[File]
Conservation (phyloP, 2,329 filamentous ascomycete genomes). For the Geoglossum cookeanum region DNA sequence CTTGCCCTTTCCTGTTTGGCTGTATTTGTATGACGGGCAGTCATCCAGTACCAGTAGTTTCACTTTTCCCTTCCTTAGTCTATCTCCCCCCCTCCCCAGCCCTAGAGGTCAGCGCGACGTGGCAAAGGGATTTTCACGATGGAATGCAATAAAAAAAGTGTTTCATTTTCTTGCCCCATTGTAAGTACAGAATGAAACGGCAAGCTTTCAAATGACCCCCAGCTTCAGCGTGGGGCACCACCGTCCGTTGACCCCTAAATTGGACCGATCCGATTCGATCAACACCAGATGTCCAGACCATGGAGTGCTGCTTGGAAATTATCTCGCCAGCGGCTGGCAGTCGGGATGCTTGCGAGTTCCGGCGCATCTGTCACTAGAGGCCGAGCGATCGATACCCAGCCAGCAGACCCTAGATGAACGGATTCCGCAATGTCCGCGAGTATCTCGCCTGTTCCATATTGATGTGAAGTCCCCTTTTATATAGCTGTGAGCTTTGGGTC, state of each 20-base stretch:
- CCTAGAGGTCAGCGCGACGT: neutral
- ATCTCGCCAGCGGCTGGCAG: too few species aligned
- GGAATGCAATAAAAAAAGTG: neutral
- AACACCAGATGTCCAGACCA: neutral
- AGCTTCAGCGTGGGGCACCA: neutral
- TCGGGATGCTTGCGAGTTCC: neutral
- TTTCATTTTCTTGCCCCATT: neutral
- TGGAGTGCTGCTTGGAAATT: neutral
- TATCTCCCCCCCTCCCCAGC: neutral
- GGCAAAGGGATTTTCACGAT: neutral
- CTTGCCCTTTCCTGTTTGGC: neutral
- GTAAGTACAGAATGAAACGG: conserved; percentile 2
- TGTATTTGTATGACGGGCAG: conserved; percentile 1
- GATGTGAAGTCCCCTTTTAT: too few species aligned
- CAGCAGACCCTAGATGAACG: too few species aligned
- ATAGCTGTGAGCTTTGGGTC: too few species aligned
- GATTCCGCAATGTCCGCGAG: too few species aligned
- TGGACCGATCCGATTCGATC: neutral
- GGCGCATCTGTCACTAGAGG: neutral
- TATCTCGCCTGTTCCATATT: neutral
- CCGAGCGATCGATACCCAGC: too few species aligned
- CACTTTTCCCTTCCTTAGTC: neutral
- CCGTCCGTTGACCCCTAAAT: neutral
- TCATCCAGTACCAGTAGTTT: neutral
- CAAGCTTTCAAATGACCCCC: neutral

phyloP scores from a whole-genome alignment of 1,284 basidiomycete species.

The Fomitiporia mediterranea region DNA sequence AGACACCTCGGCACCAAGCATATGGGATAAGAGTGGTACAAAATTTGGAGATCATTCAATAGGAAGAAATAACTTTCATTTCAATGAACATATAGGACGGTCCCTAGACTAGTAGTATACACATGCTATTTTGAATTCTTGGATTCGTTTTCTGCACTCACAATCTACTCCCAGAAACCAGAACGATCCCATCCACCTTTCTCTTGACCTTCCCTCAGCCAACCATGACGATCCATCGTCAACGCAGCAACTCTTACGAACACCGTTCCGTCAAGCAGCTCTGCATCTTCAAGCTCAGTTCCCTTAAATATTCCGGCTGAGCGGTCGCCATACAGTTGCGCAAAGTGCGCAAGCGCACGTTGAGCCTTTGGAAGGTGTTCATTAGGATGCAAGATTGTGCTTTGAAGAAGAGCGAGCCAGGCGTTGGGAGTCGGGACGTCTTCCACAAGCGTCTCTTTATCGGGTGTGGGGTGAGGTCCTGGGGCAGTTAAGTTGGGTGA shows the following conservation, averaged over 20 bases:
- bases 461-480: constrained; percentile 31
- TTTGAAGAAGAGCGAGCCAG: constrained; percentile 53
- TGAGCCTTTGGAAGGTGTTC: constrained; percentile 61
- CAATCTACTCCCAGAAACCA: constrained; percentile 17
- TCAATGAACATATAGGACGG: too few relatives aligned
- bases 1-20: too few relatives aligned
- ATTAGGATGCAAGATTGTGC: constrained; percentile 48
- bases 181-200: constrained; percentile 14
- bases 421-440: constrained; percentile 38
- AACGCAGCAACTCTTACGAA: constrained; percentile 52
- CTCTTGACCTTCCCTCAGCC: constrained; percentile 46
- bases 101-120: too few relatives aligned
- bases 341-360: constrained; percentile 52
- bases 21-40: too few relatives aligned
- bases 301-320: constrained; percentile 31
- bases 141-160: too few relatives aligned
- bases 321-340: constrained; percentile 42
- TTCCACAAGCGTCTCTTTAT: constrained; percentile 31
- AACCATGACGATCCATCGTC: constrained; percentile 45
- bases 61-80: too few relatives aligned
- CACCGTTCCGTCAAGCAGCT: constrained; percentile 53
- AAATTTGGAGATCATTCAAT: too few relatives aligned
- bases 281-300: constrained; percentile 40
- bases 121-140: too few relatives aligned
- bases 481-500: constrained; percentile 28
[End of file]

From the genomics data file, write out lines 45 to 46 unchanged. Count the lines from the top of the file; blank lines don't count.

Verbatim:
- bases 321-340: constrained; percentile 42
- TTCCACAAGCGTCTCTTTAT: constrained; percentile 31